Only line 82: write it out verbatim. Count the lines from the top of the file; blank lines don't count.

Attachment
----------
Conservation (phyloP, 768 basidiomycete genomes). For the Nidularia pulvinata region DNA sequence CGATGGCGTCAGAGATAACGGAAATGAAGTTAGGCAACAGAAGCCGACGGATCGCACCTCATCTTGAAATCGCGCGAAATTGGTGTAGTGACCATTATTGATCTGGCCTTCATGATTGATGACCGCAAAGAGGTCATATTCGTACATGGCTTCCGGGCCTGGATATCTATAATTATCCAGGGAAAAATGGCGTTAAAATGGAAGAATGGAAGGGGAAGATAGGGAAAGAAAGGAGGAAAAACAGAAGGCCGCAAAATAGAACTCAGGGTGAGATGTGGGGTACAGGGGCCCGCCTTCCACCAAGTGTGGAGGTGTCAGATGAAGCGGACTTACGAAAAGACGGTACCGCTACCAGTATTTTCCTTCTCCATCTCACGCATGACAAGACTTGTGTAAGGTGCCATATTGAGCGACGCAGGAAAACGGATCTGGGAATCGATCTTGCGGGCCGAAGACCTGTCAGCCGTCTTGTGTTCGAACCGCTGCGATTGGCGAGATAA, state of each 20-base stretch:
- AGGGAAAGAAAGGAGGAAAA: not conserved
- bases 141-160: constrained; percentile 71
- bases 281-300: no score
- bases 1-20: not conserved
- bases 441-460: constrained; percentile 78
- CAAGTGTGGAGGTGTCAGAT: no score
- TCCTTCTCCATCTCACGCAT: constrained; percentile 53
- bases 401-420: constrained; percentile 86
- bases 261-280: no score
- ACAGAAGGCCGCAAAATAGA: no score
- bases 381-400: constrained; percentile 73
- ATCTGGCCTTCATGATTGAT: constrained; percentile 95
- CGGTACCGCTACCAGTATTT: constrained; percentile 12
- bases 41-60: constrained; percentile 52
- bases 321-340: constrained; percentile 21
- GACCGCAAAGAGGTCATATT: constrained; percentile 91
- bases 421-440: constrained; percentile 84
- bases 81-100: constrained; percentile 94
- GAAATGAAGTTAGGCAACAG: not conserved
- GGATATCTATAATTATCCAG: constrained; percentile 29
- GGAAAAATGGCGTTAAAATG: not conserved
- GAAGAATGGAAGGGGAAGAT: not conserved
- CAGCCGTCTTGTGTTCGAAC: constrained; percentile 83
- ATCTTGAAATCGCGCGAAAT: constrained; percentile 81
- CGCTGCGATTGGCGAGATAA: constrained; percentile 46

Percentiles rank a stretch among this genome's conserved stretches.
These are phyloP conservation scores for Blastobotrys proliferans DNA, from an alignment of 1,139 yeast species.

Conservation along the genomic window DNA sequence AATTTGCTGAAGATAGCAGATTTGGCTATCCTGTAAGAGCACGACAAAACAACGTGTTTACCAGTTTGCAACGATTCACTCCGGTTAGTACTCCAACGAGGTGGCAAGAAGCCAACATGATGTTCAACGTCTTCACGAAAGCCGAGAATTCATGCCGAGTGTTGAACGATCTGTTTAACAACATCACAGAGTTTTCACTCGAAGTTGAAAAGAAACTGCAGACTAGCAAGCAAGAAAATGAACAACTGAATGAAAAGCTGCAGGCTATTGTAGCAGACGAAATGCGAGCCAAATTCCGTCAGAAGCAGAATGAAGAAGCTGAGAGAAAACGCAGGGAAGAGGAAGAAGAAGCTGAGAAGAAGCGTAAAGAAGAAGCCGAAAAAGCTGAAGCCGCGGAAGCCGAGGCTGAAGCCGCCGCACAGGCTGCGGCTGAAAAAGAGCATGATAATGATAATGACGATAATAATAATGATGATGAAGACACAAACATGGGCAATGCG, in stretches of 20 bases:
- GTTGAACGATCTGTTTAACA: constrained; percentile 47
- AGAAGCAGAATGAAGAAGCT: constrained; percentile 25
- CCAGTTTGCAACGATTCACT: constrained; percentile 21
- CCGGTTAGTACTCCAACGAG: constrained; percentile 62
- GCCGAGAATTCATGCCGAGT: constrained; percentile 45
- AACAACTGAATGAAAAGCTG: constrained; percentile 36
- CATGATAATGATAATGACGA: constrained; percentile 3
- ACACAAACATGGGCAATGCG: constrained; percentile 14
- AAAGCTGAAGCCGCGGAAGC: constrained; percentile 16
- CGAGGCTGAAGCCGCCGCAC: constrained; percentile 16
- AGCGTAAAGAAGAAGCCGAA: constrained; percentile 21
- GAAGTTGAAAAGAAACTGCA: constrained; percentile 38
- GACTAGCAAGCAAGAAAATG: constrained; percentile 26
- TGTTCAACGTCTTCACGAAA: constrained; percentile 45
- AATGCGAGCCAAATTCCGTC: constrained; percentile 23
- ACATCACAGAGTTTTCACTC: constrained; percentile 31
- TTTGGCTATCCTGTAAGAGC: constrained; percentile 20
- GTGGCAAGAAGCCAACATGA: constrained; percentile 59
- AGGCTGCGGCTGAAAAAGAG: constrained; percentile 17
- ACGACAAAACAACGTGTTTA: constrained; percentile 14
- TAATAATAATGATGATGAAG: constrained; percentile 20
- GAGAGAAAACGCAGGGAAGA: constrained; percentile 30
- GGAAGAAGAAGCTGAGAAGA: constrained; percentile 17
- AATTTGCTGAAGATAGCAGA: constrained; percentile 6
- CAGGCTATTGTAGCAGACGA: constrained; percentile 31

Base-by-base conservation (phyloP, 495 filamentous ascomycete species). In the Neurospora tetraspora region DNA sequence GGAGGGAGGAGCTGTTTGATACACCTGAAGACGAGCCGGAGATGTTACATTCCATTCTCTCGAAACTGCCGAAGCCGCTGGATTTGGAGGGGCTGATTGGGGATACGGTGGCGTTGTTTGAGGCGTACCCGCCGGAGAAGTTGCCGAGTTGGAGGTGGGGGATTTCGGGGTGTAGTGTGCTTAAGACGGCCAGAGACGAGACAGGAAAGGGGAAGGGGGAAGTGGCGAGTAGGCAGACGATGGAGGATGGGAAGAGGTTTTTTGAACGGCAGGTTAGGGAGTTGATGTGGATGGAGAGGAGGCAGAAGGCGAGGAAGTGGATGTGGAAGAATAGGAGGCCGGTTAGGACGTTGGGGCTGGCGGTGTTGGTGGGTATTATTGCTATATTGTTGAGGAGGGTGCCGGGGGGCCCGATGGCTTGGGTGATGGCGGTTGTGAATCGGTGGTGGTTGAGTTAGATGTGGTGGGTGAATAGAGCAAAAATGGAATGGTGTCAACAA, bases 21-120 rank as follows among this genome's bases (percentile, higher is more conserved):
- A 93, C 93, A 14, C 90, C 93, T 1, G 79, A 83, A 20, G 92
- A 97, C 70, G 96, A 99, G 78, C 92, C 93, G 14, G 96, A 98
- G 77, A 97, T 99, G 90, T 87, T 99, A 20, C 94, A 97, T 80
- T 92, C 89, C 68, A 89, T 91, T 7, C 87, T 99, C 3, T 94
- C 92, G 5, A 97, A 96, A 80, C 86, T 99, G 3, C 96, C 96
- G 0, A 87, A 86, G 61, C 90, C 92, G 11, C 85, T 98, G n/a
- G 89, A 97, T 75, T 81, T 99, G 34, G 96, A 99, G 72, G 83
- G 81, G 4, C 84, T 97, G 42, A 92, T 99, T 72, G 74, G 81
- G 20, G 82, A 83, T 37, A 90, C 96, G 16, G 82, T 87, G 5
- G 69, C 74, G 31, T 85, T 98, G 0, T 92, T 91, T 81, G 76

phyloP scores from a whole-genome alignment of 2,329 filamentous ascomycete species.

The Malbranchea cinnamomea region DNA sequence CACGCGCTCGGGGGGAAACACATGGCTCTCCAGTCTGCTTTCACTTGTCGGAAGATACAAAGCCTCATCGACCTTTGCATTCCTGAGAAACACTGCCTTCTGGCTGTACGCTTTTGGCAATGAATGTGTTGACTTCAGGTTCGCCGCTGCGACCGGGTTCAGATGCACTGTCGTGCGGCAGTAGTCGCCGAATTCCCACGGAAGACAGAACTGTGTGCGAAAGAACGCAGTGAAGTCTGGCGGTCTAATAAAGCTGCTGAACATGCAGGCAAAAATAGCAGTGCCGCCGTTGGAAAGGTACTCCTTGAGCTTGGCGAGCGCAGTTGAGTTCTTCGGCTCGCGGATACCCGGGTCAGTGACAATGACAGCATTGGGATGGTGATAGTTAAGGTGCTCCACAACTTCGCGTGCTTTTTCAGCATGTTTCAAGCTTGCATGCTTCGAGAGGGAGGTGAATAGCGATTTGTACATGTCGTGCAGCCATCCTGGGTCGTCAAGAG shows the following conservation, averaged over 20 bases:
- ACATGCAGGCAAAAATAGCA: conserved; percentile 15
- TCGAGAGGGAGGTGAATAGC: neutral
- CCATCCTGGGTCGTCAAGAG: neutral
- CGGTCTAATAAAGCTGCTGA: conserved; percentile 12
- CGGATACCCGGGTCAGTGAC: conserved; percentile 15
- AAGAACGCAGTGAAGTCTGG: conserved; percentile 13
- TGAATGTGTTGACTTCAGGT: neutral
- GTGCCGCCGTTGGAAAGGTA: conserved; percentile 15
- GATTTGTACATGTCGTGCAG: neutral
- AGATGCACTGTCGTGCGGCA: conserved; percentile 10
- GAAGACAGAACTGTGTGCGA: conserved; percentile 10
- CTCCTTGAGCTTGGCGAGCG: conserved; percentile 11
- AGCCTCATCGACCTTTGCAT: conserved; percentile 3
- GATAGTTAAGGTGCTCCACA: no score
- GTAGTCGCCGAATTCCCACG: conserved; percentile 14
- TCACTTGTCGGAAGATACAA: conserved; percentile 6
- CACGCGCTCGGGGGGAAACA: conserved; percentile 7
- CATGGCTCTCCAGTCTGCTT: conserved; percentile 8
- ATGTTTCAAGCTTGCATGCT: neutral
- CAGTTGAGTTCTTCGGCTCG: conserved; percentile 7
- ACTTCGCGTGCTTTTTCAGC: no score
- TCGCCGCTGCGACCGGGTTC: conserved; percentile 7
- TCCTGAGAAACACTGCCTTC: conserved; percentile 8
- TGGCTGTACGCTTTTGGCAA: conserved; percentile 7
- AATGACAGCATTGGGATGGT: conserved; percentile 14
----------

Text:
- GTAGTCGCCGAATTCCCACG: conserved; percentile 14